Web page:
Crown jewels stolen by Col Blood
The 9th of May 1671 AD
Ah! Everyone loves a conspiracy theory, and the story of Colonel Blood and the Crown Jewels is one of the best.
An Irishman educated in England, Blood was a Parliamentary supporter in the Civil War , and aided Cromwell ’s army after it, though his contribution was said to have been more as a spy than a soldier, and the origin of his claimed colonel’s rank is unsure.
When Charles II was restored to the throne in 1660 the Irish estates Blood had been given as a reward for his services were confiscated, and he turned his hand to various adventures, twice trying to kidnap the Lord Lieutenant of Ireland, the Duke of Ormonde.
At various points in his career Blood was heavily involved with dissident religious movements, but mysteriously he had a knack of disappearing just before they were targeted by government forces. This not unnaturally has led to the suspicion that his spying continued well beyond the Civil War.
In 1671 Blood’s most famous exploit took place, the attempted theft of the Crown Jewels from the Tower of London . The 53-year-old Blood, posing as a cleric, gradually befriended Talbot Edwards, the king’s Jewel Keeper, enticing him with a tale about an eligible and rich young nephew who would make a good husband for the Keeper’s daughter.
On May 9th Blood struck, having tricked Edwards into letting him and two accomplices into the jewel room. Edwards was knocked on the head with a mallet, and then when he continued to struggle was stabbed in the stomach by one of the accomplices. Blood flattened the crown with the mallet so he could hide it in his coat while one of his henchmen tried to file the sceptre in two to make it easy to conceal.
Luck deserted Blood at this point, the long-absent son of the aged keeper choosing that very time to make his first visit in years. The jig was up, and the gang tried to flee, but they were all caught – Blood by one Captain Beckman, a veteran of the Civil War like Blood himself.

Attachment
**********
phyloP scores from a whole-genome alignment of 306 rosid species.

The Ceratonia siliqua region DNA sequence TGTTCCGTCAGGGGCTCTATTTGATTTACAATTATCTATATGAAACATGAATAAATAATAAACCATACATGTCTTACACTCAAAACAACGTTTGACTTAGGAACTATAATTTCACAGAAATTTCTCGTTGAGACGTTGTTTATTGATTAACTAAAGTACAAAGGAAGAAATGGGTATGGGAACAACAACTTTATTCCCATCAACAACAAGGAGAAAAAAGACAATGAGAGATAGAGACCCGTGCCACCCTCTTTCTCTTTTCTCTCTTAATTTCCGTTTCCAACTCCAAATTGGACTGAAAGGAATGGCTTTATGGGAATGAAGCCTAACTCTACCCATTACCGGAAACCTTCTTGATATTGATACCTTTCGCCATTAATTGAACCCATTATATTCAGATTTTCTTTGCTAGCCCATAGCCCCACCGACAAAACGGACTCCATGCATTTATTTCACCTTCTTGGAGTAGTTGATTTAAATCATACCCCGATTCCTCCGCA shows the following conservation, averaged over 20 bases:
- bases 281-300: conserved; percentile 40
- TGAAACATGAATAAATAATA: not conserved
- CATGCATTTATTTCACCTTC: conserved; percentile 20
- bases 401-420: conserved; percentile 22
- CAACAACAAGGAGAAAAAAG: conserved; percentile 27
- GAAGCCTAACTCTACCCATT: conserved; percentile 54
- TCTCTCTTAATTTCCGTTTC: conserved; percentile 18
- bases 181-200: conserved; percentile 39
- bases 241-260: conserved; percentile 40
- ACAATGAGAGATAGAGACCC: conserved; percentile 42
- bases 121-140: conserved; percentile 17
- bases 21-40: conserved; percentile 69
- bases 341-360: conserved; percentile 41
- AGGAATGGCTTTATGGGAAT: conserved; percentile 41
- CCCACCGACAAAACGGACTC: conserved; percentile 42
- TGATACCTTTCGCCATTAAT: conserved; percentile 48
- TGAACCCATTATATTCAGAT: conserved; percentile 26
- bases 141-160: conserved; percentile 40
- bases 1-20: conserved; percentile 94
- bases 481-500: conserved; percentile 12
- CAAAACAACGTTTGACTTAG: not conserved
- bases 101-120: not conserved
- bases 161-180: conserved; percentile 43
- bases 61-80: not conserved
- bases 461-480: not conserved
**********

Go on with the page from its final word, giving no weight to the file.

The conspiracy theory kicks in with what happened after Blood’s arrest. He refused to speak about the raid to anyone except the king. Those who refused to talk in those days usually had their tongues brutally loosened, but incredibly Blood’s request was granted.
The king interviewed him in private at length. Blood had a price on his head for previous crimes – the Ormonde kidnap attempts, and the violent rescue of a friend from government custody where guards had died. But shortly afterwards he was released, and even more mysteriously was granted a pension of £500 a year, and had his Irish estates returned to him.
Whether Blood was working for King Charles, as so often short of money at that time; or was being repaid for his spying; or perhaps knew something that could embarrass the crown, has been speculated on for centuries, but with Blood nothing was ever straightforward, even in death. Just after his funeral in 1680 his body was exhumed to check he had not faked his demise.
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